My immediate reaction was to focus on the general avoidance of difficult conversations, knowing when it’s time to end a relationship but not having the courage or the tools to do so. Even in a smaller context, most of us are uncomfortable with speaking the words to someone who we once cared about, perhaps still do, but no longer want to be connected to them. The immediacy of on-line communication makes it even harder to step away and disconnect appropriately.
“According to anthropologist/psychologist Robin Dunbar, Ph.D., he and his colleagues proposed that a person can handle the following number of relationships, including family members.”
150 – People in a social group (the ones you’d send a holiday card to)
50 – Friends (the ones you’d invite to a party)
15– Close friends (the ones who listen to your problems)
5– Confidantes (the ones with whom you share your secrets)
Martha Beck puts it more succinctly, “ Confrontation is actually an intimacy skill, a way to resolve issue with people you really want in your life…so in important relationships, you have to develop the courage to confront….You are not obligated to offer this level of effort to every co-worker, acquaintance or stranger who follows you on Instagram.” The sheer number of people in a typical on-line world would make for another full -time job of relationship management.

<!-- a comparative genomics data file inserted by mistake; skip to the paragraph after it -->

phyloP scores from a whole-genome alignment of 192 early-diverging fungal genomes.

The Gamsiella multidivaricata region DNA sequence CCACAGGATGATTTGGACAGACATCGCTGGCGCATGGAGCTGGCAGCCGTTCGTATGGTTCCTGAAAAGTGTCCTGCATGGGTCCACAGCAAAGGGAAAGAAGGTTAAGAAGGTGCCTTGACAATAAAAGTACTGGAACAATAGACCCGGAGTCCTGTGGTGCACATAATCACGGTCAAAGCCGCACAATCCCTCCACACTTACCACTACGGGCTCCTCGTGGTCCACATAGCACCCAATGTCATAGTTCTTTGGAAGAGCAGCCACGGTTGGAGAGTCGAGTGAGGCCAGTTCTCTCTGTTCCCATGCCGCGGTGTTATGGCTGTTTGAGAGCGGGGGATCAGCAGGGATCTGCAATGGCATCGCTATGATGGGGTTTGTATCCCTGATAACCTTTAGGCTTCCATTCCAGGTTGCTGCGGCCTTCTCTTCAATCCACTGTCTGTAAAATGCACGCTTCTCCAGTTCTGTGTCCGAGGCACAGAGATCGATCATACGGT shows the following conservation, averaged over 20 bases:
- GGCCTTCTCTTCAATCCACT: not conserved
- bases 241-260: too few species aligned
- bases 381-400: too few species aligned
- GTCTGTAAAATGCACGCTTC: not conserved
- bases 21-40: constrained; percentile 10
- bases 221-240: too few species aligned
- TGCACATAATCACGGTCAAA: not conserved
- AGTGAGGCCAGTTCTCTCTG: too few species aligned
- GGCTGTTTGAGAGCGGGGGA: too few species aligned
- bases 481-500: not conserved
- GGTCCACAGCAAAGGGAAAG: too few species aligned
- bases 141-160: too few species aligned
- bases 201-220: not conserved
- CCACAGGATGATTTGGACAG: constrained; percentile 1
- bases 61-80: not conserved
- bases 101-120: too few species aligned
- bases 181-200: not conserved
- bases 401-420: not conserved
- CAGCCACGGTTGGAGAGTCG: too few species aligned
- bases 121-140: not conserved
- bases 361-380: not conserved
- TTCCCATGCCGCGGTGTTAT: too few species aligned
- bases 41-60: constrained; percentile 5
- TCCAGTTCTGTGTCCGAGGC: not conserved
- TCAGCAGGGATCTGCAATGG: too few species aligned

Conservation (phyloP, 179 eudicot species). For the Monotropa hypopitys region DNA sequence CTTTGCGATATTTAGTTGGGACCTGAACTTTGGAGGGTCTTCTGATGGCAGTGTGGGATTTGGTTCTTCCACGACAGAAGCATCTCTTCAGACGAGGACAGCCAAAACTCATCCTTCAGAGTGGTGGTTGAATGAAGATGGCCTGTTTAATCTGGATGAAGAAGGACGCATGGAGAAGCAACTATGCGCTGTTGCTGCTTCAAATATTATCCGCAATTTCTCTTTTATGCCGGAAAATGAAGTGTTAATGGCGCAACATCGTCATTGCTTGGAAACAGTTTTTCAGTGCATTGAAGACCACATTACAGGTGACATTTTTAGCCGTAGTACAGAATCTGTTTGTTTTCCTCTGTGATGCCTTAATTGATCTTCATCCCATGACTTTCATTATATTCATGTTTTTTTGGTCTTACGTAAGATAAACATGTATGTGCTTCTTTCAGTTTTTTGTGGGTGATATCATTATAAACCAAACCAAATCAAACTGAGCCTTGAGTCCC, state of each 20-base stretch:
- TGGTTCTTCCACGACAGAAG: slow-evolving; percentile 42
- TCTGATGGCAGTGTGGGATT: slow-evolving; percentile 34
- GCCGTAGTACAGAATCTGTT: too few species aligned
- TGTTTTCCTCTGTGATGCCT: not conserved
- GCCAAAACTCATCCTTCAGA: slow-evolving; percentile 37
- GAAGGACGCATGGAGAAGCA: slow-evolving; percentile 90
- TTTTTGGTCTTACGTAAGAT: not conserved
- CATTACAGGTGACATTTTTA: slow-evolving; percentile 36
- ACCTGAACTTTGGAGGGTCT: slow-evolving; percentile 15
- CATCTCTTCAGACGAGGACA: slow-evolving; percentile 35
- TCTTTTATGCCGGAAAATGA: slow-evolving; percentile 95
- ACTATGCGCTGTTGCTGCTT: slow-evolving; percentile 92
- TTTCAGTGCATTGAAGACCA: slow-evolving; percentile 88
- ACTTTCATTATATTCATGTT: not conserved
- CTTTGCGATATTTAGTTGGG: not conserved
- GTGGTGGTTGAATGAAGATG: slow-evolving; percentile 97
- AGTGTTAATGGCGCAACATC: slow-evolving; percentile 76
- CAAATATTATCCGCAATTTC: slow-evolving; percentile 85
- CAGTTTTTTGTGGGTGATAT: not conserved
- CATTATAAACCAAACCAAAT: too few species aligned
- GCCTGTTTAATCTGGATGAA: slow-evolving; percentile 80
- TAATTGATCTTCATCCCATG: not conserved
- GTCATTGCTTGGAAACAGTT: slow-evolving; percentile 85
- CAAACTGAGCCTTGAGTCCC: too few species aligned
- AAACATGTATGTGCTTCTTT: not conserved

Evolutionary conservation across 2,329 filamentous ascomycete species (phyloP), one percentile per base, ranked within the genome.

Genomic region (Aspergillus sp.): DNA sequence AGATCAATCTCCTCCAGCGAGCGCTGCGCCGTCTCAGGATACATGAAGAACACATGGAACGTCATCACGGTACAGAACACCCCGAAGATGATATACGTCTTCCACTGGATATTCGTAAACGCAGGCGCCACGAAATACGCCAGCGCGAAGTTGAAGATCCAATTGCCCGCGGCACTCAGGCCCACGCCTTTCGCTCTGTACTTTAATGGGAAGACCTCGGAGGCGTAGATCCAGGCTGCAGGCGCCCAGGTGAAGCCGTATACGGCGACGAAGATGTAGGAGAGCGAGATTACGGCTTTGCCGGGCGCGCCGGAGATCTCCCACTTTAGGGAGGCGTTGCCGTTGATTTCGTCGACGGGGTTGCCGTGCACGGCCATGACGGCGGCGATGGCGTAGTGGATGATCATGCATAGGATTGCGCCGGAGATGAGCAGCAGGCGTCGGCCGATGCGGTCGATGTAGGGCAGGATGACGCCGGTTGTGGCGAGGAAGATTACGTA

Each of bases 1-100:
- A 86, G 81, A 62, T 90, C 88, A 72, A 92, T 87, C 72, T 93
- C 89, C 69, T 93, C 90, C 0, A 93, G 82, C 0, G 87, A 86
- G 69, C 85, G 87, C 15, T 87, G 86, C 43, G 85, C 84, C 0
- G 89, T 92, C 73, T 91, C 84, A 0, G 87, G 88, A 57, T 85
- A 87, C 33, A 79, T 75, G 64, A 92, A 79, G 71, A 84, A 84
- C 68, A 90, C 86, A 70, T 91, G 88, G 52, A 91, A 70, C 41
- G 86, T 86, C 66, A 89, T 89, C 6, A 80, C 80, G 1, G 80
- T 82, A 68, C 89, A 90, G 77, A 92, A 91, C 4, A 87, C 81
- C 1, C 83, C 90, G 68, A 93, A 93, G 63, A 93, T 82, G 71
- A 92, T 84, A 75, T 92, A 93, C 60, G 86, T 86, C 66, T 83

So, how do you detach without simply disappearing and offering no explanation? It takes practice to be honest with respect to your level of commitment. Sometimes polite excuses work nicely but sometimes you just have to shut it down and move on.
#ghosting #dating #MarthaBeck #detach #commitment #difficultconversations #avoidancebehavior